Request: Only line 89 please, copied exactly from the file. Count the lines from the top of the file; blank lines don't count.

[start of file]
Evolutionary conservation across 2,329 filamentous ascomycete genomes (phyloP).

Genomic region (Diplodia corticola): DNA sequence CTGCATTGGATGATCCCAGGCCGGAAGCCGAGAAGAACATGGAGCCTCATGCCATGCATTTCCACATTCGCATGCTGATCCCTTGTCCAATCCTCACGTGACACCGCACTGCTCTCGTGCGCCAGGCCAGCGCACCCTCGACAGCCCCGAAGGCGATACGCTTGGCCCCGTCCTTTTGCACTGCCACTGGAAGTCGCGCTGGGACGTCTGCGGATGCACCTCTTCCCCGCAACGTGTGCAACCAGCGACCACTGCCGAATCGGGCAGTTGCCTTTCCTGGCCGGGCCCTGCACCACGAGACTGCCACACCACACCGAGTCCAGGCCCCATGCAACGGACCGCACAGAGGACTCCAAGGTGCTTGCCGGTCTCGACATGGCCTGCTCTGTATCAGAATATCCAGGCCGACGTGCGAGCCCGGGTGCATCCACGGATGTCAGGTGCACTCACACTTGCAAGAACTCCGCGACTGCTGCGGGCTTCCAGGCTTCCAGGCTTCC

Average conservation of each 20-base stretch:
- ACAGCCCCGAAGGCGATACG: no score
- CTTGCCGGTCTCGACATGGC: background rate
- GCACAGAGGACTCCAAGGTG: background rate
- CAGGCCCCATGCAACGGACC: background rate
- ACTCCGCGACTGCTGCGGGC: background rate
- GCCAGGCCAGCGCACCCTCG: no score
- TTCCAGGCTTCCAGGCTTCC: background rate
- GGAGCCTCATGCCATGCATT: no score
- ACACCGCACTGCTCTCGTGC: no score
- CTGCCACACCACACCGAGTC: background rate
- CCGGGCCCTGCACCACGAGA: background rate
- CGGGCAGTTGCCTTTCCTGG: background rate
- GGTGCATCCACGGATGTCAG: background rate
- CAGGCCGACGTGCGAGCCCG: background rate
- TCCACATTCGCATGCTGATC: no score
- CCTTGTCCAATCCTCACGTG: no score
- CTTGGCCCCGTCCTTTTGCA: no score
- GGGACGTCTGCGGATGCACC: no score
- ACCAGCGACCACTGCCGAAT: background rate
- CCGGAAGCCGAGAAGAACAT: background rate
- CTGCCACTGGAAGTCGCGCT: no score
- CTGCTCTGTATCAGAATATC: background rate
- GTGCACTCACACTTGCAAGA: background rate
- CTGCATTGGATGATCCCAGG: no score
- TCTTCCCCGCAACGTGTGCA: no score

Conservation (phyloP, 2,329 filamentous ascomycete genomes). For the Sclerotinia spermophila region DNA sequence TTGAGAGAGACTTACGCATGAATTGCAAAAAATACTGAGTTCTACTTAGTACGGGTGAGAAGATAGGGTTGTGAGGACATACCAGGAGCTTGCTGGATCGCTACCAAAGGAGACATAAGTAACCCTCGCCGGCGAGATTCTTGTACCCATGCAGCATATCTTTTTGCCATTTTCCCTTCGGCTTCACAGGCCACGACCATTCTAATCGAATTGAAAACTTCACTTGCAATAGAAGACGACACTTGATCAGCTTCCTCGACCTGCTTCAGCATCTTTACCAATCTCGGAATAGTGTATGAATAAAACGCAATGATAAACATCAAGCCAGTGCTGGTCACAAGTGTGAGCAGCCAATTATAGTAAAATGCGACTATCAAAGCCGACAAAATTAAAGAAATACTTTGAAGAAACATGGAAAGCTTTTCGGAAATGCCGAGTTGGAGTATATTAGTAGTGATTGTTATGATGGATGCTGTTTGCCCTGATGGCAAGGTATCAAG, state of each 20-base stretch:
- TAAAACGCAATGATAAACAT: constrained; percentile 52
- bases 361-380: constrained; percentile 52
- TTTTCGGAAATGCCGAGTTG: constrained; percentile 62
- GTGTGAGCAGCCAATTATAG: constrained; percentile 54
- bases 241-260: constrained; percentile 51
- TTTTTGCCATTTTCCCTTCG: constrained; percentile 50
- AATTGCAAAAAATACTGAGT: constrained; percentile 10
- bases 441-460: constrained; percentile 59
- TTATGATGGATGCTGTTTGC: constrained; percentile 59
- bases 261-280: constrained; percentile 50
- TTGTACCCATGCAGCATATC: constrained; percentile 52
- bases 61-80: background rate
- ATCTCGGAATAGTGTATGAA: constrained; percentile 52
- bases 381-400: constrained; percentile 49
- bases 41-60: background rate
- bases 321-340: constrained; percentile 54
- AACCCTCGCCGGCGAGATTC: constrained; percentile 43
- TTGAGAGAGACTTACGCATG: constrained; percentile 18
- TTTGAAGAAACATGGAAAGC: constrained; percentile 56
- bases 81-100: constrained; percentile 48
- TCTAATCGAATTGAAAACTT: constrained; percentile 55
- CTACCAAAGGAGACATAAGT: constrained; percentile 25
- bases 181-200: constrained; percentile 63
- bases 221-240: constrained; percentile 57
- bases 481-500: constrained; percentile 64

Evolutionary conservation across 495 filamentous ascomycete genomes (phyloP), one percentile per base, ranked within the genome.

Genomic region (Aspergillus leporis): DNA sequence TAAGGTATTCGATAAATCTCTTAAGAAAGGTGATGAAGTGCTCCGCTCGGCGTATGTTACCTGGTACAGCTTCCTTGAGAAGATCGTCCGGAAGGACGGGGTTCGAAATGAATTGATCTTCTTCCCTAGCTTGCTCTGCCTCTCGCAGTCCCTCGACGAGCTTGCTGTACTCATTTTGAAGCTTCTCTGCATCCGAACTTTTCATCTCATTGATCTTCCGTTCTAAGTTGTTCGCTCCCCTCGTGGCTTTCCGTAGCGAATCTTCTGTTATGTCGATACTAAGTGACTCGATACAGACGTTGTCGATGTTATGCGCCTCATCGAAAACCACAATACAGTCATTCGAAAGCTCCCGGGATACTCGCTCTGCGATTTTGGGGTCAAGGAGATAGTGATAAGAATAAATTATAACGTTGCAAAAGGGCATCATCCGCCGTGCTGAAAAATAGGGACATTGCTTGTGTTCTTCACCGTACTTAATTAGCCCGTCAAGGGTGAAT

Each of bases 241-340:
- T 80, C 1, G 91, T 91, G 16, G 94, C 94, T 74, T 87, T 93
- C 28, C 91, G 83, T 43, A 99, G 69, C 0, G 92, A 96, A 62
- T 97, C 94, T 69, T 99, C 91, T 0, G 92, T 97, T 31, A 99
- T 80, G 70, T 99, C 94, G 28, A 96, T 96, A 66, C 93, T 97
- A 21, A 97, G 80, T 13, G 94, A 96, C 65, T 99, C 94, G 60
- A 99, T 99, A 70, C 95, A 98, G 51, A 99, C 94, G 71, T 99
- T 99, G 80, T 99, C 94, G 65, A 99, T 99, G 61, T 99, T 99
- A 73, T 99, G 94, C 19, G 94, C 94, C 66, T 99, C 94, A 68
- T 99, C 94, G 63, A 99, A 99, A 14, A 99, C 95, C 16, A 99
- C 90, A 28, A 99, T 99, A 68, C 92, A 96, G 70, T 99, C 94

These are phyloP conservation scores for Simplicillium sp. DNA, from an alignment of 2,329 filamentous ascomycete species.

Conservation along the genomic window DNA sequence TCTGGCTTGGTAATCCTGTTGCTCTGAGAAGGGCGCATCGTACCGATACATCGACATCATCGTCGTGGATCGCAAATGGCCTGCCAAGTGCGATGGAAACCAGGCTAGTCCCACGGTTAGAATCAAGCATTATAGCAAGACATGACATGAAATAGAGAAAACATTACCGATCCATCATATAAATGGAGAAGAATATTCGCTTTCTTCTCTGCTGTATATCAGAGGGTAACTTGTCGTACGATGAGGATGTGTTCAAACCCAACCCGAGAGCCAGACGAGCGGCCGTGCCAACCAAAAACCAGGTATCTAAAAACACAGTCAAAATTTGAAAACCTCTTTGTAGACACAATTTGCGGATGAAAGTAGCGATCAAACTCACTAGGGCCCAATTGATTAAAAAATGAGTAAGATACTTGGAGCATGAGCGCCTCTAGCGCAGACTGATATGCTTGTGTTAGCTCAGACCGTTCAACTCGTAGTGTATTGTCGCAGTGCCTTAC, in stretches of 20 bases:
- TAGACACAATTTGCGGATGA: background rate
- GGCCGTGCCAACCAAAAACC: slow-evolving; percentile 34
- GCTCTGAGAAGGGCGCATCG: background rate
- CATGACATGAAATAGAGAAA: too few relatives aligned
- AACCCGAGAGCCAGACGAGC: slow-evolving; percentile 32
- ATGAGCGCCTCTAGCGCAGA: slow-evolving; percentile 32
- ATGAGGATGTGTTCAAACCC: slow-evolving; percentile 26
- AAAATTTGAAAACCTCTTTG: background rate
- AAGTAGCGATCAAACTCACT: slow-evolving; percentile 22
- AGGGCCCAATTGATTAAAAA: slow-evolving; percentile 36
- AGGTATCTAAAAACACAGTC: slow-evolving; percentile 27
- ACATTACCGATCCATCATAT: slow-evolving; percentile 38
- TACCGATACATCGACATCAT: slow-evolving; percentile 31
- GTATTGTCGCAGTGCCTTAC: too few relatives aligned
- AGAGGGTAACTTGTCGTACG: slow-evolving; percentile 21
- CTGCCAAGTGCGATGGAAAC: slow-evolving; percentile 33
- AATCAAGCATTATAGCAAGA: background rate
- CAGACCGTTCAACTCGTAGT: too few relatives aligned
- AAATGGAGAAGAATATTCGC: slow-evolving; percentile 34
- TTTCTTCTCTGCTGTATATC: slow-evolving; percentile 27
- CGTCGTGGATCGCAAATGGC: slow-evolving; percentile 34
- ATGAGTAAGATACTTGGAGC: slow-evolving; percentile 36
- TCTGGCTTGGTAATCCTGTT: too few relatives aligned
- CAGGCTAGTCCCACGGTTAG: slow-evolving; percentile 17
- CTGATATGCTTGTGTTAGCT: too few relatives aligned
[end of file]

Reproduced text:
- TTTCTTCTCTGCTGTATATC: slow-evolving; percentile 27